October 2012

99 Facts About Beer (On the Wall)

BloombergBusinessWeek took a break from digesting corporate earnings reports and turned its attention to the brewing industry. Correspondent Jennifer Daniels put together an infographic titled “99 Facts About Beer”. It’s heavy on information about InBevAnheuser-Busch and leans heavily toward big breweries, but might contain a nugget or two of trivia to help you the next time you play bar trivia.

World Series Beer

The Detroit Tigers and San Francisco Giants not only represent different leagues in the World Series, but their fans come from very different cultures as well. One part of that difference involves food and drink at the ballpark. At AT&T Park, Giant fans munch on Cha-Cha Bowls and Gordon Biersch’s famous garlic fries. They have a choice of more than 50 beers, including Anchor Brewing’s offerings. Comerica Park, the home of theTigers, specializes in Michigan-made food, such as Winter’s sausages and Hudsonville ice cream. Although Tiger fans prefer domestic beer, craft beer from Detroit’s Atwater Block Brewery is available as well.

The Friday Mash (O.K. Corral Edition)

On this day in 1881, the most famous gunfight in Old West history took place at the O.K. Corral in Tombstone, Arizona. It was fought between outlaws Billy Clanton, Tom McLaury and his brother Frank; and lawmen Virgil Earp, his brothers Morgan and Wyatt, and temporary deputy Doc Holliday.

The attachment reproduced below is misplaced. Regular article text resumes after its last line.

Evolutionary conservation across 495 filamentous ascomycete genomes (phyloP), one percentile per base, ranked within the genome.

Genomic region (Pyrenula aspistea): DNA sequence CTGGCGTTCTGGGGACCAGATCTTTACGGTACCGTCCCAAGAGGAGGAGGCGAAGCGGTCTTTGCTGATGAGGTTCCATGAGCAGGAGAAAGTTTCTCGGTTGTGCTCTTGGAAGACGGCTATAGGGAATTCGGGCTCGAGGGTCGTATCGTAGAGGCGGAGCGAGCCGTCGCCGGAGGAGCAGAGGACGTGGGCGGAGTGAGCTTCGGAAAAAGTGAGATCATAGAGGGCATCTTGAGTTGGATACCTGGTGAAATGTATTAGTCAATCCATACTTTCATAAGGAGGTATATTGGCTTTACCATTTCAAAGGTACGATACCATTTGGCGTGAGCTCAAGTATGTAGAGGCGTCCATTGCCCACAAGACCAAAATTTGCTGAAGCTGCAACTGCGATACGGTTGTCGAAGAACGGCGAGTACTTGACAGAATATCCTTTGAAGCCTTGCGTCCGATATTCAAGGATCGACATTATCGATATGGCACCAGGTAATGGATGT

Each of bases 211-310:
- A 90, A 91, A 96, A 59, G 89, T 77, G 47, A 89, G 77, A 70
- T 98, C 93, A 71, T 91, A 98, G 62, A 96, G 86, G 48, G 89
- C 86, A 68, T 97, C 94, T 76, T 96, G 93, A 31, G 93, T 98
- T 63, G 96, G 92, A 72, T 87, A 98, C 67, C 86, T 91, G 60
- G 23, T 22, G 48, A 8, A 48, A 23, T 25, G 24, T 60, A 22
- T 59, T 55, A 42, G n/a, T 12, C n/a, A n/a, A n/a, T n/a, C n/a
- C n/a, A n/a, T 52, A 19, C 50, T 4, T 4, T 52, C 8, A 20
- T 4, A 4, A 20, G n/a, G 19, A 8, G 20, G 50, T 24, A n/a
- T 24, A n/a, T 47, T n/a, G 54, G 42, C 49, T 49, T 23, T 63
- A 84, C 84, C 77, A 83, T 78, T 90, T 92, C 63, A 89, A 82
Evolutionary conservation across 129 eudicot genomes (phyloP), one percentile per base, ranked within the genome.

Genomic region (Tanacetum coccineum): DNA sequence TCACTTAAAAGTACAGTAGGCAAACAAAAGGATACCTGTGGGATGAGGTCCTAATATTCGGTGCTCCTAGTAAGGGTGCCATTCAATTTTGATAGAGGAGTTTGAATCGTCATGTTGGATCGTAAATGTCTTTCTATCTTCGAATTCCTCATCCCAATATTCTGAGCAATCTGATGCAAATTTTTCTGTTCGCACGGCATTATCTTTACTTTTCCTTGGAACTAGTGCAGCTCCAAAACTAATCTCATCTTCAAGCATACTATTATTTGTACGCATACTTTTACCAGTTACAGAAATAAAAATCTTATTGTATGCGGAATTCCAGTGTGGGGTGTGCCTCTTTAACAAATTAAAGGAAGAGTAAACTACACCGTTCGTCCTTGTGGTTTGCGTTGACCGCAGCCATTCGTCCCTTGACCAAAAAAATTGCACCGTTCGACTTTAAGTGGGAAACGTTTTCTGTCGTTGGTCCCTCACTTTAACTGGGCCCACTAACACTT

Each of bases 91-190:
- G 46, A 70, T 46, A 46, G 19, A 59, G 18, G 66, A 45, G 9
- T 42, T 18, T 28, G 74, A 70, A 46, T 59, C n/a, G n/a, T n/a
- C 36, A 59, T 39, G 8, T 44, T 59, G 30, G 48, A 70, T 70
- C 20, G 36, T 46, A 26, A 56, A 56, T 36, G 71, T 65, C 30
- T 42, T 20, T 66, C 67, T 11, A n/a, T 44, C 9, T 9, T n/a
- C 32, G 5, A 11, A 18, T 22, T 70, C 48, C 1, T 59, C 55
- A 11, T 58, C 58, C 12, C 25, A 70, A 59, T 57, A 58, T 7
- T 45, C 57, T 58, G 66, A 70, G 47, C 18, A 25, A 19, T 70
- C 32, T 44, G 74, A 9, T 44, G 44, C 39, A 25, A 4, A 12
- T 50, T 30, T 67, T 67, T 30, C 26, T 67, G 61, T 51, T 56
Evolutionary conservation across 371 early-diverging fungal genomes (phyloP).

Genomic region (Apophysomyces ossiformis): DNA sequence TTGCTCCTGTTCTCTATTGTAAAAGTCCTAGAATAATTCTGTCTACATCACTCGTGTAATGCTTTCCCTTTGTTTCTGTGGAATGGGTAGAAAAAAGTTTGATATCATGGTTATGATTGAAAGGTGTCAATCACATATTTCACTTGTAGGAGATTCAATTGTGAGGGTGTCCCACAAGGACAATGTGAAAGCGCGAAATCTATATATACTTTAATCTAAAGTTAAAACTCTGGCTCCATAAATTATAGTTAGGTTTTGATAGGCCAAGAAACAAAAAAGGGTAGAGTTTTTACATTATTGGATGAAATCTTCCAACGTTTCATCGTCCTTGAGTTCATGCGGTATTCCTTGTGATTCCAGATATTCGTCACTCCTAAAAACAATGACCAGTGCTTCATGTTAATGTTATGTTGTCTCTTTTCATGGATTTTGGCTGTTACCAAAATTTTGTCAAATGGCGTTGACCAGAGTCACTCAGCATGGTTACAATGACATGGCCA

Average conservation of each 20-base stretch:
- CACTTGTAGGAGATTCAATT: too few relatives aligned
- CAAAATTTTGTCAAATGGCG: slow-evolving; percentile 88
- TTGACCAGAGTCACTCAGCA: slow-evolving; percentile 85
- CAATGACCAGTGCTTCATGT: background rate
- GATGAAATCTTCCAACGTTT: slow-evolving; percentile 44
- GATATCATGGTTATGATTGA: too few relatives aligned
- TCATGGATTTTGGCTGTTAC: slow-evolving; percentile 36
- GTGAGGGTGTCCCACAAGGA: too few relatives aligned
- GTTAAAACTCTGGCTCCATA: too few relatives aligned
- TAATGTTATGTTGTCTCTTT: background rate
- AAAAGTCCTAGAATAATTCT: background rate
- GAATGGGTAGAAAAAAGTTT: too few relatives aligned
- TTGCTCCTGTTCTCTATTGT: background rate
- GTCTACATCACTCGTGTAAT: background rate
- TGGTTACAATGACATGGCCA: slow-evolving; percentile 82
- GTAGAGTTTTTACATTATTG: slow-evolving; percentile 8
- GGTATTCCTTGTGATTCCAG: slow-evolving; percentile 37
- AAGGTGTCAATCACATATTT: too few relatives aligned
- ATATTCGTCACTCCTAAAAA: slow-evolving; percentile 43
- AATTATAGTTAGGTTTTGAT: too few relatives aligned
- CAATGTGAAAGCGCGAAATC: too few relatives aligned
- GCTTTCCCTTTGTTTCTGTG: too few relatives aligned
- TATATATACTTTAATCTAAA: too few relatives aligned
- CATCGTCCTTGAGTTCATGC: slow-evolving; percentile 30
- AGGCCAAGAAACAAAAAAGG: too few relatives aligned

And now….The Mash!

We begin in Detroit, which hosts the Michigan Brewers Guild’s Fall Beer Festival this weekend. It’s a perfect time to read Bill Loomis’s story about the city’s hard-drinking past.

Not everyone associates “green beer” with St. Patrick’s Day. Roxanne Palmer of the International Business Times updates us about America’s most environmentally-friendly breweries.

This week’s fun fact: the barley genome is almost twice the size of that of human beings. But a new, high-resolution draft of the genome could someday pay off in the form of higher-quality beer.

Does that beer you’re drinking taste nasty? Jay Brooks, who judges beer when he’s not writing about it, explains what causes the ten most common off-tastes in beer.

Actor Will Ferrell, the star of Old Milwaukee beer commercials that ran in cities like Davenport, Iowa, has shot four new–and silly–Old Milwaukee ads that will run in Sweden.